Imagine spending an entire lifetime reading one sentence — that’s the kind of problem Joaquín Drut faces every day. The UNC physicist works with numbers too large to compute in an effort to better understand the way our universe works.
Sometimes a single word acts as a powerful tool for communicating a whole world of knowledge. The Portuguese word saudade, for example, evokes a deep melancholic yearning for something or someone we’ve lost — but the short, three-syllable word encompasses more than that. The seafaring nation of Portugal has a long, storied history of loved ones setting sail across the ocean, never to return. Saudade refers to the entire country’s collective sense of loss, and remains fundamental to Portugal’s cultural identity today, representing the thoughts of millions of people over hundreds of years.
Something similar happens in science and mathematics. Scientific notation, for example, is a method for expressing numbers that are either too large or too small. The notation for 1 billion becomes 1.0 x 109.
Computers help with this problem, too.
But even with all our advances in technology, some numbers remain too astronomical. Physics researchers, in particular, struggle to delve deeper into the inner workings of the universe because the calculations of such things become too large to handle. UNC theoretical physicist Joaquín Drut focuses on developing new methods for calculating those numbers.
“To do these calculations, you either need computers with huge amounts of memory, or you need huge amounts of statistics,” he explains. “And since there’s no computer large enough to solve these problems, we turn to statistical methods.”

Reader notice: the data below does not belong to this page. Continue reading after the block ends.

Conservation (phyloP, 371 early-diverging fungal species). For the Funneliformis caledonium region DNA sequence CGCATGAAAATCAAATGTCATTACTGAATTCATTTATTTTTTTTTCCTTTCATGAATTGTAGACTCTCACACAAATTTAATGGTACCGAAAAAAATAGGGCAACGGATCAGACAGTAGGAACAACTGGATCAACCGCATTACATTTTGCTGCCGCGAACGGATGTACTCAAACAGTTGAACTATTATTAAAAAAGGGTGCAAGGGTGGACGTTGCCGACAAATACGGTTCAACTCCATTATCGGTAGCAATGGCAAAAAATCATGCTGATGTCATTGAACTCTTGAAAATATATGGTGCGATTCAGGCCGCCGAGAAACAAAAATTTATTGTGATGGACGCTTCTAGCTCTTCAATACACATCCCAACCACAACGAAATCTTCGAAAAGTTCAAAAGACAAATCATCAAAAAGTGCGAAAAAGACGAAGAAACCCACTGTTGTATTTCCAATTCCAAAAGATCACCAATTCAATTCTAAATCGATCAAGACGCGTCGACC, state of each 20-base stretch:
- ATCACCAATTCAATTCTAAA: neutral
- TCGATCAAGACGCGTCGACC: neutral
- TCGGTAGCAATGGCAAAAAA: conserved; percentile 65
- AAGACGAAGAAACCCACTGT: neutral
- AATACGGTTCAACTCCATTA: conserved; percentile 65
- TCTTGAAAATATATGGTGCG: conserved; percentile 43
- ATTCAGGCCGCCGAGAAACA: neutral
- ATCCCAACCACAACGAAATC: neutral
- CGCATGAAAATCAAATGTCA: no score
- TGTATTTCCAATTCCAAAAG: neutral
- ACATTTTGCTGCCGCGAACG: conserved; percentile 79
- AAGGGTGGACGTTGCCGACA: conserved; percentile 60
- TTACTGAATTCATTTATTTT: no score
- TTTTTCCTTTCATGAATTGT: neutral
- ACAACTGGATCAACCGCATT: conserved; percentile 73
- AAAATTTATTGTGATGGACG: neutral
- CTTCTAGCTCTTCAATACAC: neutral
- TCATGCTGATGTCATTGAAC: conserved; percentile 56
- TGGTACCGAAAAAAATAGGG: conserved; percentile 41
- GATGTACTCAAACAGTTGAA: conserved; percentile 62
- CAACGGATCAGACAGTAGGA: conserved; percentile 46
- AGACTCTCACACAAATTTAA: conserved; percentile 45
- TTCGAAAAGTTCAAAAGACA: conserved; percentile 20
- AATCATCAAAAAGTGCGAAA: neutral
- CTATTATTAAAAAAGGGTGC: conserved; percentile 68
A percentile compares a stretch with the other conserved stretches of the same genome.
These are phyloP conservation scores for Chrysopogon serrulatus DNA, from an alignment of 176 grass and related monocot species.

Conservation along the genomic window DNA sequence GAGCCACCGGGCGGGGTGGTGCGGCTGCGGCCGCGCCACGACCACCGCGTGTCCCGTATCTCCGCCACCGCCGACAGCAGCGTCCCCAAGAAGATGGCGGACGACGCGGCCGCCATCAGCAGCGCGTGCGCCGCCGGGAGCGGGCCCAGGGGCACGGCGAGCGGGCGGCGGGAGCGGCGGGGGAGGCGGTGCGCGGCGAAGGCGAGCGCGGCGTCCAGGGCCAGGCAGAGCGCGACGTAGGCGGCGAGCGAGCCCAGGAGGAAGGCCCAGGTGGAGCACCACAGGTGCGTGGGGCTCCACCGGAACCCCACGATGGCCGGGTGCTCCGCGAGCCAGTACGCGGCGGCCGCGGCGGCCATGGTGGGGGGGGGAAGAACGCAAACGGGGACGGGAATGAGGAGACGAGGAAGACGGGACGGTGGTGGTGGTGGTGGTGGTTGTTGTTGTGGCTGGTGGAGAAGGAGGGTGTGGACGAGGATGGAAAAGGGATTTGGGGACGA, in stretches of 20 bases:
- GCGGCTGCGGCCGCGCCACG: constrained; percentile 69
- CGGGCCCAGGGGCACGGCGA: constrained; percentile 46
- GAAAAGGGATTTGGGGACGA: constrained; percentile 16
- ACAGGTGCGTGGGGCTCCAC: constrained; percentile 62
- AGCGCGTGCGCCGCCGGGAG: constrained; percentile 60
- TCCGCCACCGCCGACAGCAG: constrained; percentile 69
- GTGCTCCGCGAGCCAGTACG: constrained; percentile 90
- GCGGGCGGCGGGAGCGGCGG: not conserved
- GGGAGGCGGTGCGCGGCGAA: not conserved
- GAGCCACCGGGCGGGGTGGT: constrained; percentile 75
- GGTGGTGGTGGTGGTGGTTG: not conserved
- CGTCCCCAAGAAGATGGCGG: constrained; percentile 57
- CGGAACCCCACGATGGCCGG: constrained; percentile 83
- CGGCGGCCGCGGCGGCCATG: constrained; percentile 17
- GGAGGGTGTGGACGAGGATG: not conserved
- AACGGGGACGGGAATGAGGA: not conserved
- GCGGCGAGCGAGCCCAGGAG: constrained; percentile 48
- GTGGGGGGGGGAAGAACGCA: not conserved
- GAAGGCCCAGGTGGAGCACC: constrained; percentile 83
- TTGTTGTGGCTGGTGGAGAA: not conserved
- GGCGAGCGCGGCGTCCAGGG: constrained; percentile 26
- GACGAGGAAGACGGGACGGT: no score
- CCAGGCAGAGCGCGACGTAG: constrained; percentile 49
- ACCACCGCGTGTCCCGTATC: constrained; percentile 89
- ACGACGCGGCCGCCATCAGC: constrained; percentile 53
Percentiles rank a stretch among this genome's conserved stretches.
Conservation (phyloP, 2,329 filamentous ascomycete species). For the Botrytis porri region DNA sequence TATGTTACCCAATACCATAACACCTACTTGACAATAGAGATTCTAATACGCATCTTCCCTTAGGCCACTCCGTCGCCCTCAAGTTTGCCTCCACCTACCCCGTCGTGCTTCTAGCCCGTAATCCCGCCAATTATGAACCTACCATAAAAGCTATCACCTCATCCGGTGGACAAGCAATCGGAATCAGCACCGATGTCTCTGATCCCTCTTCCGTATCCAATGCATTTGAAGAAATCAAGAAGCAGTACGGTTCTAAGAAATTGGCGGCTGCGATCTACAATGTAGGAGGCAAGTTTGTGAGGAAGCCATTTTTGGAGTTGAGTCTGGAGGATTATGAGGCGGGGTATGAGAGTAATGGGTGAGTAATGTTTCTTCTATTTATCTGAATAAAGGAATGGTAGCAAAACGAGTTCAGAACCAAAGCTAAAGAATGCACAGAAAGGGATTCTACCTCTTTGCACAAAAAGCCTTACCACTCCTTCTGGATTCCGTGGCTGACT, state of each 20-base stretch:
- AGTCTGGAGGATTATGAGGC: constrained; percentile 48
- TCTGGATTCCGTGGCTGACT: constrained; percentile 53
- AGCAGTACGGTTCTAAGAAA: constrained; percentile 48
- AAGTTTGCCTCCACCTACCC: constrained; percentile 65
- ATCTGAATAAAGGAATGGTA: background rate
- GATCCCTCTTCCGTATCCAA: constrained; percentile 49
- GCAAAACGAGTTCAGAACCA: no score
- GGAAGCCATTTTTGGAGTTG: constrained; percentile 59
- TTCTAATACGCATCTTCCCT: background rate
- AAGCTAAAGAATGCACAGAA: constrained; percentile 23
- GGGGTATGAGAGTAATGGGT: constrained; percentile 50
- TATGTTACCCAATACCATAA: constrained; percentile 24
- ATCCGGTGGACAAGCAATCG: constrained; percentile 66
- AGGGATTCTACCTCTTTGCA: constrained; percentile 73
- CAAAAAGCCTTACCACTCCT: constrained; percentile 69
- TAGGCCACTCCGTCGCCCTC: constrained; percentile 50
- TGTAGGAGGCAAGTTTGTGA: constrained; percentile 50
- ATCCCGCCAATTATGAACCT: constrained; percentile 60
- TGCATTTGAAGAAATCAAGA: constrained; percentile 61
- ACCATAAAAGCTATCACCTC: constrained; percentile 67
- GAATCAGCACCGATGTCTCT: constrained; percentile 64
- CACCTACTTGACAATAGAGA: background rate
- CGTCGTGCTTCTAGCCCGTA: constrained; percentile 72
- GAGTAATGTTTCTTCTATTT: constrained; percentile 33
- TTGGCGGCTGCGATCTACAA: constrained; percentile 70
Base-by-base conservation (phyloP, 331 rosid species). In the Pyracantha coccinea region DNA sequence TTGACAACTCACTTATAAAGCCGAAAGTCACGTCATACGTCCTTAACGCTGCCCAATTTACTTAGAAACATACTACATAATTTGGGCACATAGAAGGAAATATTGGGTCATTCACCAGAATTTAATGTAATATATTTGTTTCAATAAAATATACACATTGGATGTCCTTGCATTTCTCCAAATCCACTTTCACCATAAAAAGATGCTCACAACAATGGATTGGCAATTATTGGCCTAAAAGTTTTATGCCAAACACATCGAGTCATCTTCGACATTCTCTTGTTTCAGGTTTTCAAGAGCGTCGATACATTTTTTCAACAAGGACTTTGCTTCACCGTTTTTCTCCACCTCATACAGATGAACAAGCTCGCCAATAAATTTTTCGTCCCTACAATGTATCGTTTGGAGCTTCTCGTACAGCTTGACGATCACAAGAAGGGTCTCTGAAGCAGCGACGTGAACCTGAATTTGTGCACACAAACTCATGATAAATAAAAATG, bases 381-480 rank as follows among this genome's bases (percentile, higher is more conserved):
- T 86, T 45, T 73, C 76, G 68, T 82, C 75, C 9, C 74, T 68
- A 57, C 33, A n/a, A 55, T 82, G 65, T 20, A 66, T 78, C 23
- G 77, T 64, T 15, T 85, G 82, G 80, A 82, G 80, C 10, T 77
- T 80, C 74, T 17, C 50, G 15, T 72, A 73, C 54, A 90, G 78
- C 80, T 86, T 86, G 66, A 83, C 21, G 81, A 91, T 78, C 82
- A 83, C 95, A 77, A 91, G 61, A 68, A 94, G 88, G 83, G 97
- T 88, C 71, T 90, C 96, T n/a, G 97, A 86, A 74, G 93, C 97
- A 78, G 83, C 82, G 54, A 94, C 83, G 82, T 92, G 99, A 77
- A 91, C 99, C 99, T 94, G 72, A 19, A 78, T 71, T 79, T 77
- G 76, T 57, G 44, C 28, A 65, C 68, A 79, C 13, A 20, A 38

Exploring the universe, one equation at a time
Equations have helped humans understand how the universe works for centuries. Today, high school students learn about Newton’s second law of motion, which states that force = mass X acceleration (f = ma). Without it, we wouldn’t be able to comprehend how fast the moon orbits the earth or the speed at which the earth moves around the sun. And you can’t forget Einstein’s famous mass-energy equivalence — energy = mass X the speed of light squared (E = mc2) — which helps explain how elementary particles interact and decay.
But the smaller the particles, the more complex the laws of physics become. “Newton’s laws no longer apply once you reach the inside of an atom,” Drut explains. “Protons, neutrons, electrons — those are all governed by quantum mechanics.”
Quantum mechanics is the science of how matter and light behave at microscopic levels. “Early on, when quantum theory was developed, it was impossible to predict its applications such as micro-electronics, transistors, and lasers,” Drut points out. Try to imagine a life without lasers: no cataract or Lasik eye surgery, no welding or laser cutters, no barcode scanners or CD players, no fiber optic cables or sensors, no advanced microscopes or telescopes.
But the current body of knowledge on quantum mechanics is limited. “We understand the laws that govern individual atoms, but how do we go beyond that? How can we understand how atoms behave in large groups?” Drut asks. The answer lies in complex equations. Computers have transported us into the universe, helping with advanced calculations that enable us to understand things like quarks and gluons — elementary particles that form protons and neutrons. But they haven’t gotten us quite far enough.
“As you move further and further inside a star, matter gets really dense,” Drut says. “And what you’ll find there is quark soup — no one knows how that matter is going to behave. Actually, it remains one of the key questions of astrophysics. Where and how have most of the elements on the periodic table formed?”
Drut is focused on developing new equations and methods to better understand these processes.
Navigating the numbers